tommy59

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tommy59 last won the day on May 6

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About tommy59

  • Rank
    New Member

Profile Information

  • First Name
    Tom
  • Gender*
    Male
  • Toyota Model
    Auris 2.0D4D
  • Toyota Year
    2008
  • Location
    Bedfordshire

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  1. You splice in here, it's just a single wire, I did mine with my Kenwood unit.
  2. Yeah squeeze gently and wiggle
  3. Pop the light out first then unplug it, like this.
  4. I think you can, I've never tried but there is a USB option
  5. Boot is a 36mm festoon, I think Osram do an LED version, not sure about interior. Number plate lights are T10, pop off the access panel on the inside of the tailgate, reach in and wiggle the bulb holder out, unplug the wire and then you can pull the cover off to get to the bulb.
  6. No problem! One of the main reasons for me choosing this unit was that the screen is capacitive rather than resistive and there are no hideous brightly lit buttons surrounding it. Complete list of parts I used: Head unit - DMX7018DABS Adapter - CP2-TOY23 Facia - Generic Auris double din anthracite DAB aerial - Kenwood DAB aerial The facia stand offs needed some trimming to sit it flush with the rest of the dash but not a tricky job. The surround for the headunit didn't fit into the facia so I 3D printed my own.
  7. Yeah they work perfectly. Adapter is an Autoleads, part number CP2-TOY23
  8. You can get to the fuse box from behind the glove box, pop the damper off the left side of the glove box and wiggle it out and fuse box should be right in front of you. My dashcam is piggy backed off a fuse as you described. Take a look at the diagram in the owners manual to find something with the same amperage that powers on with ignition and use that one.
  9. It's a Kenwood DMX7018DABS, works with Android auto/apple car play, Bluetooth, DAB, etc etc. If you get the right adapter wiring, works with steering wheel controls too!
  10. I've recently added a Kenwood unit to mine for this reason. Can answer some questions if you have any?
  11. While this is technically correct, it omits some of the procedure. The "defined load and pressure" is as follows: Load - 80% of the tyres maximum loading capacity Pressure - 210kpa for standard load tyres and 250kpa for extra load tyres This higher load and pressure actually skews slightly in favour of the XL tyre in terms of lower RRc values. If you tested an XL tyre as if it was a standard load version the RRc performance would be marginally worse and would be labelled as such.
  12. The lower wishbone / control arm bushes on my 2007 Auris 2.0D4D started to go resulting in vague steering and crashing over bumps so I decided it was time to replace them with a new set. Now, what should have been a 1-2 hour job turned into 12+ hour job due to Toyota's poor design of captive nut. I tried to find some information on why I couldn't get the bolts undone from the front of the arm but couldn't find anything on my issue so I'll detail it below for anyone else stuck with control arm replacement. On the front bolt for the arm water gets in between the bolt and the inside of the bush in the arm corroding the two together. Although I was able to turn the bolt with a 2m breaker bar I could not get it to move out of the hole. The captive nut for this bolt inside the frame is not welded but held in a cage. When the bolt and bush corrode together the bolt can't move outwards and the only movement causes the nut to push backwards out of it's cage resulting in a non captive nut and a spinning bolt. For me the easiest thing to do was to replace the frame with one from a breaker which took about four hours to swap everything over. Subsequently I've managed to remove one arm from the old frame by cutting into it, heating the bottom of the bolt with a blow torch and rocking the bolt with an impact gun on the other end. The other one is still stuck fast. Terrible design!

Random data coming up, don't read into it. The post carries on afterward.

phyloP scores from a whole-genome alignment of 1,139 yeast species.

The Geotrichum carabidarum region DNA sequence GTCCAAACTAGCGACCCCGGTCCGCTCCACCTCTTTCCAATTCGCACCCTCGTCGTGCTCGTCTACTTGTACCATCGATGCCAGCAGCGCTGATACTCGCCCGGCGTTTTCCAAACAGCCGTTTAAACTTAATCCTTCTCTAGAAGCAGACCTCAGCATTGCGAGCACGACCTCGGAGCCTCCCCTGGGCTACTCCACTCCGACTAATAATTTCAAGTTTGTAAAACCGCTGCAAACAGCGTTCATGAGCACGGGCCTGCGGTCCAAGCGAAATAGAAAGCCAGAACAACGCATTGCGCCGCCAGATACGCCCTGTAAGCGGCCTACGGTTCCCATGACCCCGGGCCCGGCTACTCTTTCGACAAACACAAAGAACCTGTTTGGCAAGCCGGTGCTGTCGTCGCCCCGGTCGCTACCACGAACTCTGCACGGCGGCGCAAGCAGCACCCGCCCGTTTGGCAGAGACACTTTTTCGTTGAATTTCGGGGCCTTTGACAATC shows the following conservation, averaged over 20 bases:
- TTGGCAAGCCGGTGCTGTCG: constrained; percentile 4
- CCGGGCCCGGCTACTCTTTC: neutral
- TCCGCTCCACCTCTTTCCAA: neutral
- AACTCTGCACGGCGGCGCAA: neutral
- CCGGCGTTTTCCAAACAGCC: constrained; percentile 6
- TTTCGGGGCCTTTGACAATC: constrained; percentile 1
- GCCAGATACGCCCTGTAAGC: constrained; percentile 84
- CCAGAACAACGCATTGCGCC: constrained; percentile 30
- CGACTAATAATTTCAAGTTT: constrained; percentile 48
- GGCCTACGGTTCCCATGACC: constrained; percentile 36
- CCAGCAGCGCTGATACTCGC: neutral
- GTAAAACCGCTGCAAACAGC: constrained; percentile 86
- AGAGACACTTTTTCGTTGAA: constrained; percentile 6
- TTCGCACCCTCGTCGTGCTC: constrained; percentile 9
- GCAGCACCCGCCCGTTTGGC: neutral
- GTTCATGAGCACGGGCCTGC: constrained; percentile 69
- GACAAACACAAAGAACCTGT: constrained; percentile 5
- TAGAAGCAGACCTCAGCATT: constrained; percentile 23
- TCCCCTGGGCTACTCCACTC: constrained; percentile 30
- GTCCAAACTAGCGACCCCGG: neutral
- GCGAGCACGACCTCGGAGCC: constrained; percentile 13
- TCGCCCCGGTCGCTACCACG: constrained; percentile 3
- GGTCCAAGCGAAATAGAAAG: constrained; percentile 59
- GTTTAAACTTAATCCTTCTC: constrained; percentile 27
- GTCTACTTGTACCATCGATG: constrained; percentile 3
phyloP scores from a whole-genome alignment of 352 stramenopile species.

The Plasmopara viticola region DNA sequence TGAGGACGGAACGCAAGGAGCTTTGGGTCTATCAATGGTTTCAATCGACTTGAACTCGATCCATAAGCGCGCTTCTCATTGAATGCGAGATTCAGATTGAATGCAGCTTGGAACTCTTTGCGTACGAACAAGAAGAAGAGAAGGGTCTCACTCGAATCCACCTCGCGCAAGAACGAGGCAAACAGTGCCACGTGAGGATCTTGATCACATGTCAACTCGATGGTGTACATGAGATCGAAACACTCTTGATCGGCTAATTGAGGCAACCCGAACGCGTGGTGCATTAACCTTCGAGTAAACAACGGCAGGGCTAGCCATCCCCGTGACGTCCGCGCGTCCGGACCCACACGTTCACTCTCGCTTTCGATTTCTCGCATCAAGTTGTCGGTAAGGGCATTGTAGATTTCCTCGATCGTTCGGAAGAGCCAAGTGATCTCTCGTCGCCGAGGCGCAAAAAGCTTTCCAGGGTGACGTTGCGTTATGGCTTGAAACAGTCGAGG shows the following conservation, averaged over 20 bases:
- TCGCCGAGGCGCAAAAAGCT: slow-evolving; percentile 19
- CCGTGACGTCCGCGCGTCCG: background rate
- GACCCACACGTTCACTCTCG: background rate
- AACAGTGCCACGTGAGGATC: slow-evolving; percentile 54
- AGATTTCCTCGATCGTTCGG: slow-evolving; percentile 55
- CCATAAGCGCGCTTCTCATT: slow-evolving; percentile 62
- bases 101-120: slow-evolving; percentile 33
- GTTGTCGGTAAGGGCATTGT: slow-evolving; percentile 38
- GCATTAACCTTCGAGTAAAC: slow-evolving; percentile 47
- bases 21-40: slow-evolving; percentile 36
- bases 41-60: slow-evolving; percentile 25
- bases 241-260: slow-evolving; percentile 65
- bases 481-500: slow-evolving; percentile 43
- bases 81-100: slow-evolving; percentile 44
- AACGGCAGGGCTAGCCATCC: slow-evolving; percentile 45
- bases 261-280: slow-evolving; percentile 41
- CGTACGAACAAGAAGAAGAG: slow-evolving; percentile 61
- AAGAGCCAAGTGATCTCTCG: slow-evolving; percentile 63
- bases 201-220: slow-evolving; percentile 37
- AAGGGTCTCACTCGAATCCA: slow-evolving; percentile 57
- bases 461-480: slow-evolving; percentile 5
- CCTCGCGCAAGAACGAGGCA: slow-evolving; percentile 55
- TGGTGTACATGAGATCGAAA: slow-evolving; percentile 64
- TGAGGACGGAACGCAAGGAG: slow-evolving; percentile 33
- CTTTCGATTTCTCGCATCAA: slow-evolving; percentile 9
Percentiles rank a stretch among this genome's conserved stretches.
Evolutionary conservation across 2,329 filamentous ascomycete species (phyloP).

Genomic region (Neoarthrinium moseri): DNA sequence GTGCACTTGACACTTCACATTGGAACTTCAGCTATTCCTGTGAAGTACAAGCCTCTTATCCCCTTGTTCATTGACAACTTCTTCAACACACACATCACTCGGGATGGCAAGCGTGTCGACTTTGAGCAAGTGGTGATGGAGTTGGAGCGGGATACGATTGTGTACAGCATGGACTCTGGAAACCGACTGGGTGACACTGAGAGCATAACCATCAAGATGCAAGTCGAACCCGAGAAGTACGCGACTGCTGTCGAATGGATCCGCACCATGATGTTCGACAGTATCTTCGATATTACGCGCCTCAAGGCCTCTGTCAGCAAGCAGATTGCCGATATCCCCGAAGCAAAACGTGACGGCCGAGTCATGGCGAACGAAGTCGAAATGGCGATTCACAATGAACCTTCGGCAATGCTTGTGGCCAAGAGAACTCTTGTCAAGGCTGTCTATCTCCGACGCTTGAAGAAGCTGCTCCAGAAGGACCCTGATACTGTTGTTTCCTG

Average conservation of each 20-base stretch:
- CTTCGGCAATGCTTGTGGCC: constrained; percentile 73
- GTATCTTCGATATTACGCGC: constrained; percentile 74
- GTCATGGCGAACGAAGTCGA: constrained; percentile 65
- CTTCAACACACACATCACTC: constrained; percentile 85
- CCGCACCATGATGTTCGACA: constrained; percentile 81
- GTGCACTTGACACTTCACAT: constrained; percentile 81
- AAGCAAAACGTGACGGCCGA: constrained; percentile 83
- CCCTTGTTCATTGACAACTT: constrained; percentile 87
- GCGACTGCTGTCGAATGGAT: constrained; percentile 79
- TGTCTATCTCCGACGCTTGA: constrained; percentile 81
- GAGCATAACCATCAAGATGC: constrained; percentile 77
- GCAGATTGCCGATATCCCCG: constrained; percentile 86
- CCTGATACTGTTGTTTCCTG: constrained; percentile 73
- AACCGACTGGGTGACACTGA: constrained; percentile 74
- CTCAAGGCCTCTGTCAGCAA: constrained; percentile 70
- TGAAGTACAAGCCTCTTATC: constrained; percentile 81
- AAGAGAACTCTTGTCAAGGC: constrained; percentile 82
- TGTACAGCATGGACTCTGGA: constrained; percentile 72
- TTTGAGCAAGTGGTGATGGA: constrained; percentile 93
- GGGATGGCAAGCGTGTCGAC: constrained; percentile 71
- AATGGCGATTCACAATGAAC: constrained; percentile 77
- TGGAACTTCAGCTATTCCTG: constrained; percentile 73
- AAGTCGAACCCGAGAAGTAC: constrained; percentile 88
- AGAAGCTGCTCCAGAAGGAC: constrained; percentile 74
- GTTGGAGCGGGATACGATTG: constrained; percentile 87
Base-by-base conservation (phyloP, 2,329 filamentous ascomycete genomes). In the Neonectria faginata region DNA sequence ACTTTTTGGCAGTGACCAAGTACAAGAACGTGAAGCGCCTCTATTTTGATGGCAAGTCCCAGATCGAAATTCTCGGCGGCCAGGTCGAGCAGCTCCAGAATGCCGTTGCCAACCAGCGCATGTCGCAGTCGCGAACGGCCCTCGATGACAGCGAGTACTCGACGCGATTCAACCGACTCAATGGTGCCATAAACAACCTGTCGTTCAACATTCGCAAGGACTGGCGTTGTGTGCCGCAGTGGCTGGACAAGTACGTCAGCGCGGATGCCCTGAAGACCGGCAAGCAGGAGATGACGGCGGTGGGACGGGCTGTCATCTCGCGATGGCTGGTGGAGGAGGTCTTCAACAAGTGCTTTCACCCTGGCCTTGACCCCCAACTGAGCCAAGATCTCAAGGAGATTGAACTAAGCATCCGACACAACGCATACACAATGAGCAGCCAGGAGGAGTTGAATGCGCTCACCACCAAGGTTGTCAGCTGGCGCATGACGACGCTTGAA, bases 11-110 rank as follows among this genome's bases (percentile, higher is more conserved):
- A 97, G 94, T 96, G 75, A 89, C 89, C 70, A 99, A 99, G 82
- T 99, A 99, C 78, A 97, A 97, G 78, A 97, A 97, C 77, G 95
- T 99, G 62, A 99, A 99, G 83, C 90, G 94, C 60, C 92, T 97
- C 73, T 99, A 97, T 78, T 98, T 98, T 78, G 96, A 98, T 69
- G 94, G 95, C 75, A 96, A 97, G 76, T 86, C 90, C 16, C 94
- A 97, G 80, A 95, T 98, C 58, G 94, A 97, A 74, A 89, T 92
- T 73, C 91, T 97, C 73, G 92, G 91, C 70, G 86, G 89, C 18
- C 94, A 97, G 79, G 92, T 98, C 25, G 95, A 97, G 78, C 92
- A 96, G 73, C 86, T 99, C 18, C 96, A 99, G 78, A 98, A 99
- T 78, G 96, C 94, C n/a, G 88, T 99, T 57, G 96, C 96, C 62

13. Take a look at the label grading of the tyres. If 17" 16" and 15" standard load tyres all have the same RRc grading they will all be basically the same for economy. Extra load tyres are measured with a different procedure and an "A" graded XL tyre will be worse for economy than an "A" graded standard tyre.
  14. The extra sidewall height does help with vertical damping (potentially at a cost to lateral stiffness, dependant on sidewall compound), the profile may be more progressive on higher profiles dependant on the tyre design as well. Tyres with XL designations however are not always different from their standard load counterparts, some manufacturers design a tyre to the maximum specification i.e. 94Y XL and keep the same construction for all the other variants 91Y, 91W, 91V etc. I find certain brands such as Michelin, Goodyear, Pirelli produce relatively soft construction and comfortable tyres which still retain good dynamic properties. Other cheaper brands perhaps don't have the technology to achieve these handling dynamics without using a stiffer sidewall compound. You may see a small bump in fuel economy (tyre dependent) as 55 series profiles are supposedly optimal for rolling resistance.
  15. I don't mean to throw a spanner into the works but different tyres will play a massive role in vehicle dynamics/comfort. Winter tyres in particular are designed to have a softer casing and construction which will make the vehicle more comfortable and compliant. Some tyre brands in particular have stiffer constructions than others so it may be worth looking into which manufacturer you prefer.